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Appeals Court Overturns Open Verdict On Death Of TBH

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PUTRAJAYA – The Court of Appeal on Friday overturned the open verdict on the death of DAP political aide Teoh Beng Hock and ruled that the death resulted from an unlawful act by a person or persons unknown.

The three-man panel, headed by Justice Datuk Mohamad Ariff Md Yusof, was unanimous in its decision and called for a further probe into the death, by not excluding officers of the Malaysian Anti-Corruption Commission (MACC).

All three panel members came up with their own written judgements. The two other judges were Datuk Mah Weng Kwai and Datuk Dr Hamid Sultan Abu Backer.

The panel ordered to be set aside the open-verdict decision of the Coroner’s Court and the Shah Alam High Court’s dismissal of the review application.

Justice Mah, who read out his judgement first, ruled that Teoh’s was a custodial death while under the detention of MACC officers.

He said Teoh was called to the MACC office as a witness and subjected to questioning until the early hours of the morning, which clearly showed that his rights had been violated.

On the possibility of Teoh having committed suicide, Mah ruled that out, saying the handwriting on a suicide note alleged to have been Teoh’s could not be verified by an expert as his.

Furthermore, Teoh’s conduct prior to the incident clearly showed that he was in a right frame of mind and was busy making arrangements for his wedding, he said.

Mah also referred extensively to the views of two experts in ruling out suicide as a possibility of death as suggested by counsel representing the MACC during the inquest.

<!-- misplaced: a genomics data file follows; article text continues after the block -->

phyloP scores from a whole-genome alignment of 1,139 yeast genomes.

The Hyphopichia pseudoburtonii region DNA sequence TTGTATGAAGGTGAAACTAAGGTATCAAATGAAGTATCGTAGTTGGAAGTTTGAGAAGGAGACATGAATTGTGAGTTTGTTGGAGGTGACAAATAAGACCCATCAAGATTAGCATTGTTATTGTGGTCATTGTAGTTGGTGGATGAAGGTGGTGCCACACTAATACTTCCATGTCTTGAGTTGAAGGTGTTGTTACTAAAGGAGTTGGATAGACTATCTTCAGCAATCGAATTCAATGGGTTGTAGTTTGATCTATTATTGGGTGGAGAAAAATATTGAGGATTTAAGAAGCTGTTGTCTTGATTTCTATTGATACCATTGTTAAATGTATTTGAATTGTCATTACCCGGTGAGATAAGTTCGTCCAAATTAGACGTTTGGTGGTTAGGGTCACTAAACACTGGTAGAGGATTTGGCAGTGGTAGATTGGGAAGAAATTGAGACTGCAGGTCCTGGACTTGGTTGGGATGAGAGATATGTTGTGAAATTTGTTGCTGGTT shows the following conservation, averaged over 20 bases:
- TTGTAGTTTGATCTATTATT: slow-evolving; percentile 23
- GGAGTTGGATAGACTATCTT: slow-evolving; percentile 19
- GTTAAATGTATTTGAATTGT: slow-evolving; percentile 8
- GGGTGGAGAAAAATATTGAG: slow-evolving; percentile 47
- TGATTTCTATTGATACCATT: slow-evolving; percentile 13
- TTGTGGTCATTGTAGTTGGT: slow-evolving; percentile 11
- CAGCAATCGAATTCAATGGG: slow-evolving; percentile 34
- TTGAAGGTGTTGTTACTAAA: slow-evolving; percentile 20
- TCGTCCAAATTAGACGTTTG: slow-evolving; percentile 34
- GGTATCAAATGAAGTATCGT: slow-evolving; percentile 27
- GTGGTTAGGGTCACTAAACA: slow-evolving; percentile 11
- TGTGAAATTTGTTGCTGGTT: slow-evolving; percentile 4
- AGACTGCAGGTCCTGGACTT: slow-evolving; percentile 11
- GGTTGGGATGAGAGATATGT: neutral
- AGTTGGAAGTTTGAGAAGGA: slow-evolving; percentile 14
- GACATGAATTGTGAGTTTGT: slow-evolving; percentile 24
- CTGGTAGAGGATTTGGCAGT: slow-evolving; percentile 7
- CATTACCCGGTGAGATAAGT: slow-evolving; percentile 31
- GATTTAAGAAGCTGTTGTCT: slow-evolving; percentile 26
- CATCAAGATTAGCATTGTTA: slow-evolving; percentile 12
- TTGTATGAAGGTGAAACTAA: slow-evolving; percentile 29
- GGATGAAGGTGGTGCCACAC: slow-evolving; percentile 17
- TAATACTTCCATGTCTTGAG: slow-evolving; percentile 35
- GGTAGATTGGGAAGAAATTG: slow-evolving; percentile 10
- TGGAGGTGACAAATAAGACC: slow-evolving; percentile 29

He referred to the views of experts Dr Pornthip Rojanasunand and Dr Peter Venezis in the notes of the inquest that Teoh might have been strangled by someone based on the injuries on his neck.

“This might have resulted in him losing consciousness, and both (experts) believe he was still alive when he fell from the 14th floor of the building and I agree with them,” said Mah.

He also questioned the conduct of the MACC officers who had interrogated Teoh and urged police to carry out further investigation on who actually harmed the victim and urged them (police) not to exclude all those MACC officers who were last seen with Teoh.

Teoh was found sprawled on the fifth floor landing of Plaza Masalam in Shah Alam, where the MACC headquarters was formerly located, on the morning of July 16, 2009. He was 30.

After the Coroner’s Court handed down the open-verdict decision, Teoh’s elder brother Meng Kee filed an application to the High Court to have that decision reviewed.

However, the High Court in Shah Alam rejected his (Meng Kee’s) review application on Dec 1, 2011.

Meng Kee obtained leave from the Court of Appeal on Feb 2 last year to appeal against the decision of the High Court.

Meanwhile, Justice Hamid Sultan pointed out the delay in the MACC officers reporting Teoh’s death and their failure in securing the crime scene before the arrival of the police.

“They should have remembered that Teoh was just a potential witness in this case, but he was subjected to questioning for long hours,” he said.

He held that the injuries on Teoh’s neck occurred at the MACC premises and there was ample evidence leading to the MACC officers. – BERNAMA


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